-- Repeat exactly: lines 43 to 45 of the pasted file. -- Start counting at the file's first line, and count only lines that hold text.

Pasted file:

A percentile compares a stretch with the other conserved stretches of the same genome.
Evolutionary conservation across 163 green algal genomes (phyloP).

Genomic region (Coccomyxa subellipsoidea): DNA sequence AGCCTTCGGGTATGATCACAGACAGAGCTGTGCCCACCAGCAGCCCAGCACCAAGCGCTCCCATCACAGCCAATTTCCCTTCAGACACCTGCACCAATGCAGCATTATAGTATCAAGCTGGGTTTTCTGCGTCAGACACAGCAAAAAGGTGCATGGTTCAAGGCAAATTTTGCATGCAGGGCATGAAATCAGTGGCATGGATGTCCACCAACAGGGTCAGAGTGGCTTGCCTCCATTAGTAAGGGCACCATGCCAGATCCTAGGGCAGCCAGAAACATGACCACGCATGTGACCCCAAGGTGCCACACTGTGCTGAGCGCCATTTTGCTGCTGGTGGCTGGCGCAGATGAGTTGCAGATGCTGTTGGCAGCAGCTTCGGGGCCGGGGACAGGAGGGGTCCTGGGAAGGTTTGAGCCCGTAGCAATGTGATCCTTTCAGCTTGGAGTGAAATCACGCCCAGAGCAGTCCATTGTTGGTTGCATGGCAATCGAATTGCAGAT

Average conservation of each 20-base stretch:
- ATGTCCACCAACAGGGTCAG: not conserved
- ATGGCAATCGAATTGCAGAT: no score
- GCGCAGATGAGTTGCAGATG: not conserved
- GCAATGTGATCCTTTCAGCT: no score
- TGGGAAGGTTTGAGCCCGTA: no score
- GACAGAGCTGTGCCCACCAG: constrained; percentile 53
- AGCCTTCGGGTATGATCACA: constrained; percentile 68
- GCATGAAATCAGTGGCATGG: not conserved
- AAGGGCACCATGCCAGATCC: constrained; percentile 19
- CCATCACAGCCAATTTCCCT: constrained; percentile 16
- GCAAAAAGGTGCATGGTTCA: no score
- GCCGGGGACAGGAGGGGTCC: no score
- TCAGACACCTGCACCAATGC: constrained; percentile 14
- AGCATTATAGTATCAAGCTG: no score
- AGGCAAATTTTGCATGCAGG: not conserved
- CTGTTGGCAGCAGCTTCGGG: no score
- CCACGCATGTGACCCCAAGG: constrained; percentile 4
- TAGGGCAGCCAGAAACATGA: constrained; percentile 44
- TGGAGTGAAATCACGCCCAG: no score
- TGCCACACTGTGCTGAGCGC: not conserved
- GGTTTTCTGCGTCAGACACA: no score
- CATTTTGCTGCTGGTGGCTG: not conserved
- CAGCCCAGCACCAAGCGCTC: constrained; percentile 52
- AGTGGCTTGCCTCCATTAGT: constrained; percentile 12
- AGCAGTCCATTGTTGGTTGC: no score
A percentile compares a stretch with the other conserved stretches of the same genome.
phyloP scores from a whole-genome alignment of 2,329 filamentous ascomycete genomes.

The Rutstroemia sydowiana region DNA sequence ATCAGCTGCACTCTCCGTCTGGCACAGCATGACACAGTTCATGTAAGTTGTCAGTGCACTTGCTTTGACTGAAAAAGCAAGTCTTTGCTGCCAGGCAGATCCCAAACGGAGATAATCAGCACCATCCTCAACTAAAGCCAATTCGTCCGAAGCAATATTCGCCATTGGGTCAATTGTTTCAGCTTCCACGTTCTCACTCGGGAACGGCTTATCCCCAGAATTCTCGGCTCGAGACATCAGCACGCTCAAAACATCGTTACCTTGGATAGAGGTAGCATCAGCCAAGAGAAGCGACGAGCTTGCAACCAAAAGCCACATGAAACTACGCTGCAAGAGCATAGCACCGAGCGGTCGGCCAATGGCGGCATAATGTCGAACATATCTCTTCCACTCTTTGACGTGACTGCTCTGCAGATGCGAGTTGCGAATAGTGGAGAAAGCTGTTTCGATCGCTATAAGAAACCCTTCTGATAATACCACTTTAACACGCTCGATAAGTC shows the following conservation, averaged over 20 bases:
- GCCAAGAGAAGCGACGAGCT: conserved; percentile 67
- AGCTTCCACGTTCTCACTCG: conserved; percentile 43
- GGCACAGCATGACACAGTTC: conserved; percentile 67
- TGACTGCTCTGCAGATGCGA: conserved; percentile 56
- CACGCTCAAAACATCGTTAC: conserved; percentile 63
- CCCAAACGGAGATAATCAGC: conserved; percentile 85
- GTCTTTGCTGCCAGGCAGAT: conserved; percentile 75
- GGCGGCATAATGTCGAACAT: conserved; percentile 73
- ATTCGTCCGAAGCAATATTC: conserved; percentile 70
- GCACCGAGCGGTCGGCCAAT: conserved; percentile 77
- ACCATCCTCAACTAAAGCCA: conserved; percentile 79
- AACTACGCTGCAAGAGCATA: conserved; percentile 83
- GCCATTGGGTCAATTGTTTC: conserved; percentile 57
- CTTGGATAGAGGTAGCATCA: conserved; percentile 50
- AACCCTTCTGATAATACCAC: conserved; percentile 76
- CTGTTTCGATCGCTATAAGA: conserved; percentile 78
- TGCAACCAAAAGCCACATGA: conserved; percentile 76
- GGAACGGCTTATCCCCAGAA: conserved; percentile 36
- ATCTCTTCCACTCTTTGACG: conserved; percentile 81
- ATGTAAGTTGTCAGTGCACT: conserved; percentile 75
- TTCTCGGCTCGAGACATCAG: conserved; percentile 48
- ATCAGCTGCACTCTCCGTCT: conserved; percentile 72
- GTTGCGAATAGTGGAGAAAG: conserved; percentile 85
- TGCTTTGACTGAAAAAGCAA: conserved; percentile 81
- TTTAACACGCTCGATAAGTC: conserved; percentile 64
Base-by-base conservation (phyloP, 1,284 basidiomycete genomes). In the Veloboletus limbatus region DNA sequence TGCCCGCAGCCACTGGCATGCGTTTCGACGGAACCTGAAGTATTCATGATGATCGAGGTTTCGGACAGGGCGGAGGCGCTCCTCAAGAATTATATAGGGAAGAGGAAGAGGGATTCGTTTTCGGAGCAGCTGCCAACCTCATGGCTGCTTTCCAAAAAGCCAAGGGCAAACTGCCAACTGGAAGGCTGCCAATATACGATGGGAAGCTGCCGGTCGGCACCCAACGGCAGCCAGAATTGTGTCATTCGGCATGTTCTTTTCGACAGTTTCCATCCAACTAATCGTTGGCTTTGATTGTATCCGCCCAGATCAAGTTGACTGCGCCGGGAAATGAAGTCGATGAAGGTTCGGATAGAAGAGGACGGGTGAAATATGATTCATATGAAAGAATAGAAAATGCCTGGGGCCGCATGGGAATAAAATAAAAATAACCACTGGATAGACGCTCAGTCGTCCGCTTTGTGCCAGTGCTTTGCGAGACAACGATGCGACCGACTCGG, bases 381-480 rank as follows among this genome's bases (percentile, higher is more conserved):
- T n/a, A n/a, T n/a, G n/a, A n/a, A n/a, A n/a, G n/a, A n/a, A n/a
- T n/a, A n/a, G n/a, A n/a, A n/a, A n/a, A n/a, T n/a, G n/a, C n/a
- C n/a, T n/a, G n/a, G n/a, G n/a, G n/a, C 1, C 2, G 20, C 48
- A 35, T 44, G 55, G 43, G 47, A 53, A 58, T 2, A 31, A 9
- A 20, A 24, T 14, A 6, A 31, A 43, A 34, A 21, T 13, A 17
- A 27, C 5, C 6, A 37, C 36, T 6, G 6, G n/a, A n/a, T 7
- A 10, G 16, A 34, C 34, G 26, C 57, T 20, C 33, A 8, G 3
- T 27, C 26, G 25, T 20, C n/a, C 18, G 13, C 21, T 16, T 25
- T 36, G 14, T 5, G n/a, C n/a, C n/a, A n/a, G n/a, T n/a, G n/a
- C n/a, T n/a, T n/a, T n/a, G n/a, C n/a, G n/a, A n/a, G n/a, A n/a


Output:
- ACCATCCTCAACTAAAGCCA: conserved; percentile 79
- AACTACGCTGCAAGAGCATA: conserved; percentile 83
- GCCATTGGGTCAATTGTTTC: conserved; percentile 57